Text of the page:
The Carnivore Diet for SIBO & Gut Health Issues: Yay or Nay?

Written By


Expert Reviewed By

Dr. Lauryn Lax, OTD, MS

Dr. Lauryn, OTD, MS is a doctor of occupational therapy, clinical nutritionists and functional medicine expert with 25 years of clinical and personal experience in healing from complex chronic health issues and helping others do the same.

Carnivore Diet - Egg, Fish, Beef, Pork, Chicken

Animal-based carnivore diets are so hot right now with many proclaimed benefits—from reducing inflammation to autoimmune disease remission, improved metabolic health and decreased bloating.

But is the carnivore diet really good for gut health and improving gut conditions like SIBO, leaky gut and constipation? Read on and you decide.

The Carnivore Diet & Gut Health Connection

What we eat impacts how we feel.

Eat Dorito’s, Cheerios and Big Macs and feel like Dorito’s, Cheerios and Big Macs (low energy).

Eat simple, clean, fresh, one-ingredient foods without a label (think: grass fed meats, wild-caught fish, fresh produce, etc.) and feel clean, fresh and alive.

Likewise, what we eat shapes our gut microbiome.

Studies show plant-based dieters have a completely different gut microbiome profile than meat-based eaters. Switch their diets and the gut dramatically changes in less than 3 days.

So, it’s no secret that a carnivorous, meat-based diet can alter your biome and effect your gut health.

In fact, the effects of the carnivore diet are a BIG reason why many folks report feeling “better” when they switch to a therapeutic animal-based diet. With dietary restriction comes less room for “error” to feed and foster whatever (if any) gut imbalances, yeast overgrowths or bacteria imbalances that were in the gut previously.

However, it is important to not confuse diet symptom relief with healing your root. There is a difference.

Gut problem relief and gut health improvement on a carnivore diet is often a sign that there is something “deeper” going on under the hood that the restrictive diet may be masking or attempting to correct.

The Most Common Gut Health Issues

Some of the most common general “gut health issues” that I see in my clinical practice  include:

  • Gut dysbiosis (especially insufficiency dysbiosis)
  • Leaky gut or metabolic endotoexmia
  • Candida and yeast overgrowth
  • SIBO (small intestinal bacterial overgrowth
  • Low stomach acid
  • Low digestive enzymes and pancreatic insufficiency
  • Non-alcoholic fatty liver disease
  • Gallbladder congestion
  • Parasitic or bacterial infection

It’s safe to say that at least 1 in 2 people (if not more) have some sort of gut dysfunction, given that 60% of all Americans have a lifestyle and gut-health related chronic condition.

If you have any one of these gut issues, this may also explain why many carnivore dieters feel better when they transition to a carnivore diet, particularly considering that most bacteria and yeasts feast on carbs and plants as their preferred fuel source. In other words, it may not be broccoli or apples that are “causing” your issues, instead your underlying gut issues are exacerbated when you eat plant foods.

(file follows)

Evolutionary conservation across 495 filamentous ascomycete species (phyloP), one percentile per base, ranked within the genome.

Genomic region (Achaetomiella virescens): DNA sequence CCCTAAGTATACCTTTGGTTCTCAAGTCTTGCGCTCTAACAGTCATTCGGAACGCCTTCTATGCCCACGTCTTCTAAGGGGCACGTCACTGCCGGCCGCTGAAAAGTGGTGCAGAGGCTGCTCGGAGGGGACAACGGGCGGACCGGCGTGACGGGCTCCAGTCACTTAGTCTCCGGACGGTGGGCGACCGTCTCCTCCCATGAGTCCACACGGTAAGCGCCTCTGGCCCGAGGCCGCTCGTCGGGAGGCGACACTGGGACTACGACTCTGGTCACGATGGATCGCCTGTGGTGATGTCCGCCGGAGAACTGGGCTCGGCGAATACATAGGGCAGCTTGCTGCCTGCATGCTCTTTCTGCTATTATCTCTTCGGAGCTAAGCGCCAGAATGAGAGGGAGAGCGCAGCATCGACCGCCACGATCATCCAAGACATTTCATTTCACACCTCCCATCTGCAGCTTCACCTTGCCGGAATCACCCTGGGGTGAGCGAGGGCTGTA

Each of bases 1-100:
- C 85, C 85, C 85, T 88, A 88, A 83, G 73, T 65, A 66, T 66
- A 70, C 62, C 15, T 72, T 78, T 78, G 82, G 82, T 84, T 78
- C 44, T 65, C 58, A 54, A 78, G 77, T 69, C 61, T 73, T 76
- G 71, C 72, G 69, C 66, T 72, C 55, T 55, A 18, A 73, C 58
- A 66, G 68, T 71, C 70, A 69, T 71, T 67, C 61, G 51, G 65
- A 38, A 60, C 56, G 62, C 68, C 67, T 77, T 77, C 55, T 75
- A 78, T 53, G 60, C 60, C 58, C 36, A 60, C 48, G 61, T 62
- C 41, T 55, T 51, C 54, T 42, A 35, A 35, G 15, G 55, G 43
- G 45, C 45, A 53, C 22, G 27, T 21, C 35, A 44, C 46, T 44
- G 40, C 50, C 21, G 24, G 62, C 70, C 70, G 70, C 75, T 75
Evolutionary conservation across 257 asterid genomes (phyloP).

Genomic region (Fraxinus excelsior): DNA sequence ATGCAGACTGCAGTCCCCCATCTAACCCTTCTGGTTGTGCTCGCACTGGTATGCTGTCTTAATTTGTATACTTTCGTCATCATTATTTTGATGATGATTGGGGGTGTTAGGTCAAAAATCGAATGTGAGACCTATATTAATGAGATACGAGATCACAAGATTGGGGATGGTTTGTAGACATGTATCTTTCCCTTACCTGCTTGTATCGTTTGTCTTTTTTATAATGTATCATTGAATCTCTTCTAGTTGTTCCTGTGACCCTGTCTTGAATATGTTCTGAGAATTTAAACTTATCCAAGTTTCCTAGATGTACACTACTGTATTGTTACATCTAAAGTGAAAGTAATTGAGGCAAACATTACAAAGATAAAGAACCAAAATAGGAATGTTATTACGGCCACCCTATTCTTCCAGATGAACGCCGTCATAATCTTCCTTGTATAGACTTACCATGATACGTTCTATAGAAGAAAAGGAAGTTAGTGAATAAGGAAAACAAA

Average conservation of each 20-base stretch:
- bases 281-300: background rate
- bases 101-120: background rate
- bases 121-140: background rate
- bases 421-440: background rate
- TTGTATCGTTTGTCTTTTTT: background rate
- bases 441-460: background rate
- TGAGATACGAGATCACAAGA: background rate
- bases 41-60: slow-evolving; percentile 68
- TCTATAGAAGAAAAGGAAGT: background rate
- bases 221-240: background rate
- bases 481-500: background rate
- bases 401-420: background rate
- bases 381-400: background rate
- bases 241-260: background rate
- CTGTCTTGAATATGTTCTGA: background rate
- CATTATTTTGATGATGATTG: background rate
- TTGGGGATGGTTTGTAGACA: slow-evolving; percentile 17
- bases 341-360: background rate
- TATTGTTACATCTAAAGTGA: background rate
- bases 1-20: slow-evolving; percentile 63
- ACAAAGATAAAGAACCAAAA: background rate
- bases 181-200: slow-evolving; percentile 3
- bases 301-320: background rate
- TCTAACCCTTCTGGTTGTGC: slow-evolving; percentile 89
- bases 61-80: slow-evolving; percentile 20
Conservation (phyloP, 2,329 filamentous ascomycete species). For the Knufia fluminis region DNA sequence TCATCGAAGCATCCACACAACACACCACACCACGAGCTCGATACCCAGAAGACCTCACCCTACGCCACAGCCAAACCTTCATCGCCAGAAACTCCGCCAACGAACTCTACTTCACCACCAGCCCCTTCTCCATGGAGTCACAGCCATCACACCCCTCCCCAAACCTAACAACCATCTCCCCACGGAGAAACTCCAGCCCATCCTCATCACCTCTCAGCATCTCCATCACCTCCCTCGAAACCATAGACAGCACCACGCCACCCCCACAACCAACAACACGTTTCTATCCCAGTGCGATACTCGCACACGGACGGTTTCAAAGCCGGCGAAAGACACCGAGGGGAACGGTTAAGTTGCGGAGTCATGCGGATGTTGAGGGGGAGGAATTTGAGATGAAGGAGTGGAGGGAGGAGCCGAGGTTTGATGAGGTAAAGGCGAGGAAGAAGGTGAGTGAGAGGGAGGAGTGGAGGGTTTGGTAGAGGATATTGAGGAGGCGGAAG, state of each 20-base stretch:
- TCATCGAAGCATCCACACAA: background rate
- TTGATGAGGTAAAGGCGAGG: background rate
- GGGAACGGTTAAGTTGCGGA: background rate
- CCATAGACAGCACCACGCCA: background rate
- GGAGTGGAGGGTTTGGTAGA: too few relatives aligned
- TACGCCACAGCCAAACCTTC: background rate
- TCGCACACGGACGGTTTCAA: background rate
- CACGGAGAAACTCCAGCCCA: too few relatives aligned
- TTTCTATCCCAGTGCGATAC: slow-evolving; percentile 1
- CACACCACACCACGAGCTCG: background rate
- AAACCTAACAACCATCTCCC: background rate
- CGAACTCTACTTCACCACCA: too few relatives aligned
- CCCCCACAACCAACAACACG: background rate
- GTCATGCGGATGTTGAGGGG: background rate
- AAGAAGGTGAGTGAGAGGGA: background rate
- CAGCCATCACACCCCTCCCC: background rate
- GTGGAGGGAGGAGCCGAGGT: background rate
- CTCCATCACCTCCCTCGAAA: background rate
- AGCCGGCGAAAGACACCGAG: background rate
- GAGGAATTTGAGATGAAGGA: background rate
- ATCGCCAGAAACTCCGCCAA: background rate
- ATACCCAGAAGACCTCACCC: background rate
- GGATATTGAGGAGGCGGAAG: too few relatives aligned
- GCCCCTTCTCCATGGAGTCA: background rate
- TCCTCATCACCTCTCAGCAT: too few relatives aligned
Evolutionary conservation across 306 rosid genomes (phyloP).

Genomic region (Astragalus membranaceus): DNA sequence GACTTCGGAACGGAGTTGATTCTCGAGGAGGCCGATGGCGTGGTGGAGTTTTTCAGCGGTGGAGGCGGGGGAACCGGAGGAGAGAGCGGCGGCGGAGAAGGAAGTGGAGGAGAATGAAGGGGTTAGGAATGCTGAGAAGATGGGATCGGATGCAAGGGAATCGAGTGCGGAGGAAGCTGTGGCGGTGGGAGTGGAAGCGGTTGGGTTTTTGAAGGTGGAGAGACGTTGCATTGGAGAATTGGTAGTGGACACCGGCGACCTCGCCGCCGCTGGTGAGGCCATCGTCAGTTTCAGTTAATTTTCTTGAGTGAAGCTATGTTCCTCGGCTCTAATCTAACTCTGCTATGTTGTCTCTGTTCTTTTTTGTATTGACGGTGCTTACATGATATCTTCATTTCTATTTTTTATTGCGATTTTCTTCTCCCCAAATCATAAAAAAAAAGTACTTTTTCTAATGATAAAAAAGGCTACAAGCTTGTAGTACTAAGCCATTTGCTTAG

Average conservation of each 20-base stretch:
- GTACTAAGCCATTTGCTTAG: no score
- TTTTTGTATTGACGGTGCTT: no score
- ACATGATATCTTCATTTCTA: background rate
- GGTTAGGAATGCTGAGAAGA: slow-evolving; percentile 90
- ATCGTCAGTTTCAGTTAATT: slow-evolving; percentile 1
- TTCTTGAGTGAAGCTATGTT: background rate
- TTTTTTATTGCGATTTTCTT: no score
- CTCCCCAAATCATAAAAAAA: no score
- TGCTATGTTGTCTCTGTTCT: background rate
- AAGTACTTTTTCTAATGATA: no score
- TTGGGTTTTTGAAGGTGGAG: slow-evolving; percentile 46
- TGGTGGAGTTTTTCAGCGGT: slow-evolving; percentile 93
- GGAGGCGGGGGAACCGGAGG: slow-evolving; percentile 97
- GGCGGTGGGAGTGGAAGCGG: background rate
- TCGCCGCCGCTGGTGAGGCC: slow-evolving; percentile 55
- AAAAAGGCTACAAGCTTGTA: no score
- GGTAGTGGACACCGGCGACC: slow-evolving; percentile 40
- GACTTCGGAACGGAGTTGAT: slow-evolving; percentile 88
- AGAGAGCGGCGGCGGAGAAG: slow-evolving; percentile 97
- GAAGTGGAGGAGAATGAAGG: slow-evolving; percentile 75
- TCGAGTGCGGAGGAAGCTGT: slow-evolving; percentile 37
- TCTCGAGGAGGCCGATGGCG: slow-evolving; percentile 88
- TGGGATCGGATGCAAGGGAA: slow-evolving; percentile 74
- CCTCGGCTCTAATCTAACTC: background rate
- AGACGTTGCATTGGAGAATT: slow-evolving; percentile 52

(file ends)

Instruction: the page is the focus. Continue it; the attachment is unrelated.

My client, Vanessa,  is a perfect example. 

The SIBO-Gut Imbalance-Carnivore Diet Conundrum: Vanessas Story

Vanessa, 55, was a Hollywood hairdresser who came to me with the chief complaints of bloating, constipation, insatiable sugar cravings, hormone imbalances and weight loss resistance—she could not lose the last 10-20 pounds for the life of her!

Over the past 20 years, she’d tried it all—clean eating, South Beach, Atkins’, low fat, paleo, vegan, vegetarian, keto. Nothing helped.

Until…she found carnivore through a popular podcast.

Smoothies and salads were quickly replaced by ribeyes and pate. Instead of batch cooked sweet potatoes, veggie chicken soups and her favorite paleo spaghetti squash casserole, she resorted to batch cooking chicken thighs and burger patties. And she threw out her ginger teas, greens powder and farmer’s market pecan butter. She was going all in!

Within 2 weeks, she was magically down 5 pounds, no bloating, no cravings. She was shocked. She walked by a plate of cookies on the movie set, and did not wince or think twice.  She felt satisfied, no brain fog and a renewed energy she had not felt in years. Obviously something was working…until it did not.

Fast forward 10 weeks in, and things began to go south. Vanessa went to her primary care doctor for her annual check up and came back with elevated Hashimoto’s antibodies, a high homocysteine and glucose level and a 600 total cholesterol— the highest cholesterol markers I’ve ever seen in a patient in my career to date.

On top of this, her weight loss had stalled, her energy was back to ground zero, and the bloating and constipation began to creep back in—especially if she ever even thought about eating something green or colorful.

She felt stuck. Perhaps like some of you.

The truth is, Vanessa was no longer benefitting from carnivore diet—something that helped her therapeutically relieve her symptoms of what was really going on under the hood.

She finally took my advice to run some gut microbiome testing that I’d been suggesting for over 6 months and low and behold…Vanessa had SIBO (small intestinal bacterial overgrowth), candida and SIFO (small intestinal fungal overgrowth) and significant dysbiosis (gut bacteria imbalance).